AUSTIN - Sometimes at the festival you walk into a room knowing nothing, sit down, and get your skull punched in by a movie that is calibrated perfectly, that knows exactly what it wants to do, and that seems almost unnaturally confident considering it was made by a first-time feature director.

"Housebound" is one of those movies.

There is something about the New Zealand sense of humor that I find enormously charming. It's very dry, very matter of fact, and "Housebound" is that rare film that manages to be funny without defusing any of its scares. What starts out as one genre of film turns out to be something entirely different, and instead of that feeling like one big cheat, it's actually handled in such a way that you can't help but admire the writing and the careful way in which things are revealed.

Gerard Johnstone, who wrote and directed "Housebound," starts with a very simple idea. Kylie (Morgana O'Reilly) is a sullen girl in her 20s who tries to rob an ATM with her dumbass boyfriend, only to get arrested. She is sentenced to house arrest in the home where she grew up, forcing her to spend time with her mother Miriam (Rima Te Wiata) and Miriam's boyfriend Graeme (Ross Harper). The problem is that Miriam believes the house is haunted, and after her first few nights home, Kylie starts to suspect that her mother is correct.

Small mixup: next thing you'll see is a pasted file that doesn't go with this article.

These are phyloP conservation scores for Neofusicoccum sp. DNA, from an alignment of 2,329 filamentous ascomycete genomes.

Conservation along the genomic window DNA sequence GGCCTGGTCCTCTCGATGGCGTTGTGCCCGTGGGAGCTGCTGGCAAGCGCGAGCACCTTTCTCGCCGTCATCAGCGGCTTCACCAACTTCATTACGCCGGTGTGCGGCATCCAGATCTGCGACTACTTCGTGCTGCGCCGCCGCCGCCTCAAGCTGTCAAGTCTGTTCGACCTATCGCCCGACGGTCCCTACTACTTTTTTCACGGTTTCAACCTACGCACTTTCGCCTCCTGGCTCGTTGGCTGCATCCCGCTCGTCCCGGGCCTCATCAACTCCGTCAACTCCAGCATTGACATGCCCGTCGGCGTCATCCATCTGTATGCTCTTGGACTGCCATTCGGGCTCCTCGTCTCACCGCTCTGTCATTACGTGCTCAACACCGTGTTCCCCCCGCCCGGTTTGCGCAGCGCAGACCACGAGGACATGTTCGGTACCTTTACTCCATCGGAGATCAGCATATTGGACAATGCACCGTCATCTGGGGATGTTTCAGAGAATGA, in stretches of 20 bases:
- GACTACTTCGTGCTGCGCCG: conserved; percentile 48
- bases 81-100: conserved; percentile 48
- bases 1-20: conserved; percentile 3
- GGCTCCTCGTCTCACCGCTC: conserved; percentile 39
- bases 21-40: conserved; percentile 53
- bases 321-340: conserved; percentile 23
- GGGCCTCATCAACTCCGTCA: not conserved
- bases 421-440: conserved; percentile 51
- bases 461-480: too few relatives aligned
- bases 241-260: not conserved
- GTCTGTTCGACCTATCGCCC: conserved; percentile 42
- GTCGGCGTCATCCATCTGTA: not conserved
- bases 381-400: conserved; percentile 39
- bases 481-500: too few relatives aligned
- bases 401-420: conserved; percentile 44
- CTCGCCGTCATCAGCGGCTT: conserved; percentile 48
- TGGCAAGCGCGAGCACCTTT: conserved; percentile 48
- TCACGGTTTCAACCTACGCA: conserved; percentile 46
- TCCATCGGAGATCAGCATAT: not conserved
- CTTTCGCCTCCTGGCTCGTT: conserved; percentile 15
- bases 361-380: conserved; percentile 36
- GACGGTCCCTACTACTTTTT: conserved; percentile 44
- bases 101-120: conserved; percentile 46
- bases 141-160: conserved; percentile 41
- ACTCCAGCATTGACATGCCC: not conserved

Revealing much more about the plot would be criminal. Suffice it to say that Johnstone has a lot of tricks up his sleeve, and he's very good at structure. The film parcels out the plot in scene after scene, no fat at all, but there's nothing mechanical about it. O'Reilly has to play a tough character here, because she starts out completely closed off and hostile. She only gradually thaws, and as she does, it's because she is shocked out of her apathy. Te Wiata manages to make Miriam both incredibly annoying and charming in her own way, and we can easily understand why she and her daughter are unable to deal with one another. I love that "Housebound" is definitely about the sins of the past, but not in any of the obvious ways I would have guessed.

The big lesson I took away from "Housebound" is that there is no excuse for doing the expected in any film. At this point, genre should simply be a springboard for creativity, not a trap or a straightjacket, but think of how many films you've seen where it feels like, no matter how much technical skill is involved or how strong the cast is, you're watching something that's just going through the motions. It's like people give up and just accept that there's a ceiling for how good something can be. "Housebound" features its fair share of genre conventions, but it's always throwing some tweak or quirk at you, either in the characters or in a choice the story makes or in the tone of how a scene is played. When you see someone engage this fully, it speaks well for them overall as a filmmaker. It's easy to phone in a genre movie. If you pick the right genre, you'll probably be able to sell it to the audience as long as its in focus and feature-length. But when you see someone go above and beyond, someone who writes every character to a degree that makes them feel like actual people and not just exposition-delivering extras, it is not just a pleasure… it's a relief.

"Housebound" is a fairly contained film, all taking place in just a few locations, but it doesn't feel like a small film at all. It is ambitious, technically accomplished, and feels like it would be at home in a national release by a smart distributor. Here's hoping someone else at SXSW saw the movie and understands just what a gem it is.

"Housebound" currently does not have domestic distribution lined up. Fix that.